Army Capt. David Peterson, right, engages in a discussion with Iraqi judges and lawyers in a training session held by the Romanian judge advocate in Talil, Iraq. Courtesy photo
By Army Pfc. J.P. Lawrence
Special to American Forces Press Service
CONTINGENCY OPERATING BASE BASRA, Iraq, June 12, 2009 – Thousands of years ago, the land between the Tigris and Euphrates rivers was the site where Hammurabi created one of the first written codes of law in recorded history, making plain the laws of the land to the people of the land.
Army Capt. David Peterson of the 34th Infantry Division is helping to restore the rule of law in Iraq.
In a recent meeting at the staff judge advocate office in Talil, Iraq, Peterson discussed law and the differences and similarities between Western and Iraqi legal thought with a Romanian judge advocate and a group of Iraqi attorneys.
For Peterson, rule of law chief for the “Red Bull” division, it was another day advising Iraqi officials on rule of law: the belief that everyone is accountable to a consistent and predictable handling of the law, regardless of their rank or creed.
Peterson, a Sartell, Minn. native, got his start helping out low-income people in Brainerd, Minn. He said he still remembers the day he received his first file and had to put together all the pieces. When he was a legal clerk, he always received the file at the end, when everything was resolved. But this was different. He said he sat in his chair, thinking, “This person is looking to me to help them receive custody of their child.”
Now, Peterson is responsible for efforts in nine of Iraq’s 18 provinces. Primarily a venture of the U.S. State Department, efforts in Iraq seek to build a stronger and transparent Iraqi judiciary that people trust, one where the strong and the weak are treated equally.
“Laws are not arbitrarily imposed,” he said. “Individuals can count on the law being predictable, so they can conduct their affairs knowing what each individual can and can’t do.”
Peterson said he knows the legal system easily can spiral out of control for those unfamiliar with its intricacies.
“Working your way through the complexity of the legal system can be frightening,” he said, “because for most individuals, it’s probably one of the few times they’ve had any interaction with the legal system, and it can be a very trying experience for that individual.”
Peterson coordinates with provincial rule of law teams to remove extra complexities in the law and ensure judicial reforms are consistent. In this way, State Department and military teams can work more efficiently with the Iraqi judiciary in rule of law efforts.
For instance, while the U.S. judicial system relies on a combination of statements and forensic evidence to prove guilt beyond a reasonable doubt, the Iraqi judiciary historically has relied on testimony of the defendant and the discretion of the judges. The challenge, Peterson said, is combining the traditional Iraqi method of witness testimony with new technology and scientific methods – a challenge Peterson believes is being met.
“We’re seeing judges use scientific evidence in issuing warrants for arrests, and also in criminal cases,” he said. “They’re starting to use this information in their court system. Before, judges would rely on eyewitness testimony only, or basically, for the most part, relying on witness testimony and statements of the defendant.”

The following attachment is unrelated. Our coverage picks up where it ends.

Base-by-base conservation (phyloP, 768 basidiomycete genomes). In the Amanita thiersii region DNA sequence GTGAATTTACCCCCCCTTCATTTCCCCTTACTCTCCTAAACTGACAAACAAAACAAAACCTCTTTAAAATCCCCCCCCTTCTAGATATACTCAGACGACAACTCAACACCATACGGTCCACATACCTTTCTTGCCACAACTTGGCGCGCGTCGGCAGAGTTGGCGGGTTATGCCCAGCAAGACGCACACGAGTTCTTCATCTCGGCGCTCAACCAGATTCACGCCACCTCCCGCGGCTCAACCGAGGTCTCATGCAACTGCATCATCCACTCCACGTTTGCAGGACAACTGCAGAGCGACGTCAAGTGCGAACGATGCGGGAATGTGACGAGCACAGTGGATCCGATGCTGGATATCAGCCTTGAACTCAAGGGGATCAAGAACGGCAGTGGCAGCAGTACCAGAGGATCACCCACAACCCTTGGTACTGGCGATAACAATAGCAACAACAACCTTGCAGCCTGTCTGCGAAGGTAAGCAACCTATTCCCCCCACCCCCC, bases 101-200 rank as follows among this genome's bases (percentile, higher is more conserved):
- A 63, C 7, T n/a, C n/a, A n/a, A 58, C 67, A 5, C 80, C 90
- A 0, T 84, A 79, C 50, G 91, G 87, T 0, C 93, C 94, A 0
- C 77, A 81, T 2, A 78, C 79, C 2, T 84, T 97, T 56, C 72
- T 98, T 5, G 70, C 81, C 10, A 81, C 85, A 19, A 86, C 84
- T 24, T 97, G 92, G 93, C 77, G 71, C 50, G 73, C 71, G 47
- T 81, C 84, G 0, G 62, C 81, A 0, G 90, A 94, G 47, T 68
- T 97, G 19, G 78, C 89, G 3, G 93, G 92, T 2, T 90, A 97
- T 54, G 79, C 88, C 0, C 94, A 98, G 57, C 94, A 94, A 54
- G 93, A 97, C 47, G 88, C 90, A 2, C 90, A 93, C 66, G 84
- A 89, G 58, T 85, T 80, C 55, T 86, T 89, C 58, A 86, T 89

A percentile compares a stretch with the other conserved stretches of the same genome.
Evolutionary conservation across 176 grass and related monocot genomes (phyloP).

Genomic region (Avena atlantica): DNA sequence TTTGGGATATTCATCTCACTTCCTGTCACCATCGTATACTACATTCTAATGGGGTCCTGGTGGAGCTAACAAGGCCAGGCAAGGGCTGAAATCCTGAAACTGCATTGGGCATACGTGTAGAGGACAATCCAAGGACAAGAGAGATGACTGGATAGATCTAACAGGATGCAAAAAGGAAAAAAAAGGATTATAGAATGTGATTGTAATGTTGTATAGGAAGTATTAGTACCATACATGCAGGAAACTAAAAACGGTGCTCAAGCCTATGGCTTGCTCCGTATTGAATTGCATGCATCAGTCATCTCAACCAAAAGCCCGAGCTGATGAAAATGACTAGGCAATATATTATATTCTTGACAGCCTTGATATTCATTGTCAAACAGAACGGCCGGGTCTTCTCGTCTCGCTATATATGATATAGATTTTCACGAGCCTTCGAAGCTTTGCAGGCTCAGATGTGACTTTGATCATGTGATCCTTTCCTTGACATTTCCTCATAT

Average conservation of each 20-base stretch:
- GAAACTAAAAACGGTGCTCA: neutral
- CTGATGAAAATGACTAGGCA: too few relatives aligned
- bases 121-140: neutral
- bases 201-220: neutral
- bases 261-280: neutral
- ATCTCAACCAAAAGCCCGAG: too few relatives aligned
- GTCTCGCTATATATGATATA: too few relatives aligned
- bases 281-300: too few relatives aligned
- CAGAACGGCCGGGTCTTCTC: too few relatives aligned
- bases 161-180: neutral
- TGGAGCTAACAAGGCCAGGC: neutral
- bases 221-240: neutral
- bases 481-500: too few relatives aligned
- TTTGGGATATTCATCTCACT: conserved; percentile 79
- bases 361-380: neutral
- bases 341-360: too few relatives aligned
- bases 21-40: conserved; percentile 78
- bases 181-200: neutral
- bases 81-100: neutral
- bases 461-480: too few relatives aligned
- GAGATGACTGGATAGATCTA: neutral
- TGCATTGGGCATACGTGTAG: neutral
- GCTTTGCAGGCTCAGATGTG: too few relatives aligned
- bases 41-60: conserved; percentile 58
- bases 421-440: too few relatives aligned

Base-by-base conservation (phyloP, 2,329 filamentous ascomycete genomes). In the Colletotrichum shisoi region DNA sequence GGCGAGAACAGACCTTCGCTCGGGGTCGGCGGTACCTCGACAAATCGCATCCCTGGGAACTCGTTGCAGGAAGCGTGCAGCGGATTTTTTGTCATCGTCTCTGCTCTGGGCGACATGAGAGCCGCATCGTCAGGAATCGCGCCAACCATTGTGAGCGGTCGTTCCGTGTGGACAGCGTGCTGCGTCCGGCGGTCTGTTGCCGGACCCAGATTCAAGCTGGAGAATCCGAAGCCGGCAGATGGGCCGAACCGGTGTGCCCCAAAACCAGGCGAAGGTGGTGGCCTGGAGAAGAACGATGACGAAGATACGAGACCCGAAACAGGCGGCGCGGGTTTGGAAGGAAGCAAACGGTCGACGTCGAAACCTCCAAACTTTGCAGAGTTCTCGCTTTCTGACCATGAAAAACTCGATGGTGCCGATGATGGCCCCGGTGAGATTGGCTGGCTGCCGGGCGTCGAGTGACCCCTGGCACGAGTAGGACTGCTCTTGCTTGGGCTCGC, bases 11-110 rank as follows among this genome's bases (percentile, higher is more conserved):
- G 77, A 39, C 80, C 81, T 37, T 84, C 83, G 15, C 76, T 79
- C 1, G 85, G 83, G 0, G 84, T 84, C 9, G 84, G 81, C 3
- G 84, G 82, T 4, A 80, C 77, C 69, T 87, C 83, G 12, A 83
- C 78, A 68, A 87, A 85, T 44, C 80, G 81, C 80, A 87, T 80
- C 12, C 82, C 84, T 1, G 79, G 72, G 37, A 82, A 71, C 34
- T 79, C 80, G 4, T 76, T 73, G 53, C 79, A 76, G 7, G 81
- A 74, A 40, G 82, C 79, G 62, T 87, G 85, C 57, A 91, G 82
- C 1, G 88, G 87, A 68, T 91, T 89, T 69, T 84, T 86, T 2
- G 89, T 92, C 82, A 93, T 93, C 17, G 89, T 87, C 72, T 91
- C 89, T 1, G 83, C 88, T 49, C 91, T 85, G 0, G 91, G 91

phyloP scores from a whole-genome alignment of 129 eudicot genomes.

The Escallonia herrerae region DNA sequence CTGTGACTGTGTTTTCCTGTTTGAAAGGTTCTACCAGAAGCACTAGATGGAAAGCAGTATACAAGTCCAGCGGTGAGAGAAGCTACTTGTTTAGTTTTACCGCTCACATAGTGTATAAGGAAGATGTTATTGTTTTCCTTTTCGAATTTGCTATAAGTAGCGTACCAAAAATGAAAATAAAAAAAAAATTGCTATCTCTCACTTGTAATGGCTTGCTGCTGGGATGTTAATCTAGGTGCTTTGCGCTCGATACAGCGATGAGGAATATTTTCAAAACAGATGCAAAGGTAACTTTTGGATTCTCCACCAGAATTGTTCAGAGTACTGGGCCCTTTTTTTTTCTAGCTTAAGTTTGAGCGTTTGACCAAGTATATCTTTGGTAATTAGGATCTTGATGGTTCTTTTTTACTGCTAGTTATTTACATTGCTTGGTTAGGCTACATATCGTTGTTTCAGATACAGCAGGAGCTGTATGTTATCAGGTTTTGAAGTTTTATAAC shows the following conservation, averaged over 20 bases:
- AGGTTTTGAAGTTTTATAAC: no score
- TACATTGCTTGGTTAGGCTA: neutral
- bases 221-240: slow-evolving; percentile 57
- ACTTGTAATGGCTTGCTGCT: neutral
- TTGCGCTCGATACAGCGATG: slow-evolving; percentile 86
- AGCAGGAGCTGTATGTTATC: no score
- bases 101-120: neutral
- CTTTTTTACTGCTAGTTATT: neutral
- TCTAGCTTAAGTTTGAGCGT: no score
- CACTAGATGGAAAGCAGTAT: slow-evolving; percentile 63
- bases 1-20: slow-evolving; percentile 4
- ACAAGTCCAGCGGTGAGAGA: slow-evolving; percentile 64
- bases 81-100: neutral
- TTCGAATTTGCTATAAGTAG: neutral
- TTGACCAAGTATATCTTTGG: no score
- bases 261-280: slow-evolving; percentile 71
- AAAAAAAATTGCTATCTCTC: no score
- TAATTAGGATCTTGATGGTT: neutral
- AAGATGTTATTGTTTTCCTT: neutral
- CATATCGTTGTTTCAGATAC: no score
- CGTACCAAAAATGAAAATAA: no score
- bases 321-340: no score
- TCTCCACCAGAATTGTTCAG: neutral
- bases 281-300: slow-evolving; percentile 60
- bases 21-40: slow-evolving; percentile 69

Much of Peterson’s work involves bringing together judges, police officers and members of the Iraqi military to cooperate on how best to obtain warrants, deal with evidence and properly build a case.
“We’re looking at the defense attorneys in Iraq to enforce the defendant’s rights, but on the other spectrum, we’re also working with the police to train them to build a good solid prosecution case against the accused,” said Peterson, who has been both a defense and prosecuting attorney.
As a complement to training sessions and meetings, rule of law teams also have focused on improving infrastructure for the Iraqi court system and instructing Iraq’s next generation of judges and lawyers on the importance of a consistent judicial system. However, these teams stress that they’re not missionaries.
“We make it very clear to all our attorneys that we’re not here to say that our system is better than theirs,” said Army Lt. Col. John Brossart, 34th Infantry Division staff judge advocate, who was on the trip to Talil. “Iraq has a rich legal history, and they’re rightly proud of that history.”
Peterson echoed that point. “We’re not here in Iraq to impose our justice system upon the Iraqis,” he said. “We’re here to assist the rule of law effort within the Iraqi criminal justice system within their constitution.
“The Iraqis at any time can say, ‘No, we don’t want your assistance.’ And we have to respect that; it’s their country,” Peterson continued. “But we offer what assistance and what knowledge we can. All we can do is show them that following the rule of law leads to the citizens having trust that the judiciary is fair and just.”
Only one example of Hammurabi’s Code survives. It hangs in the Louvre Museum in Paris. At the bottom of the eight-foot slab lies Hammurabi’s motive -- the reason he placed in stone the laws of the land: “That the strong might not injure the weak, in order to protect the widows and the orphans, I have in Babylon … in order to declare justice in the land, to settle all disputes, and heal all injuries, set these my precious words.”
It’s a charge that lawful men like Peterson have sought to fulfill ever since.
(Army Pfc. J.p. Lawrence serves in Multinational Division South.)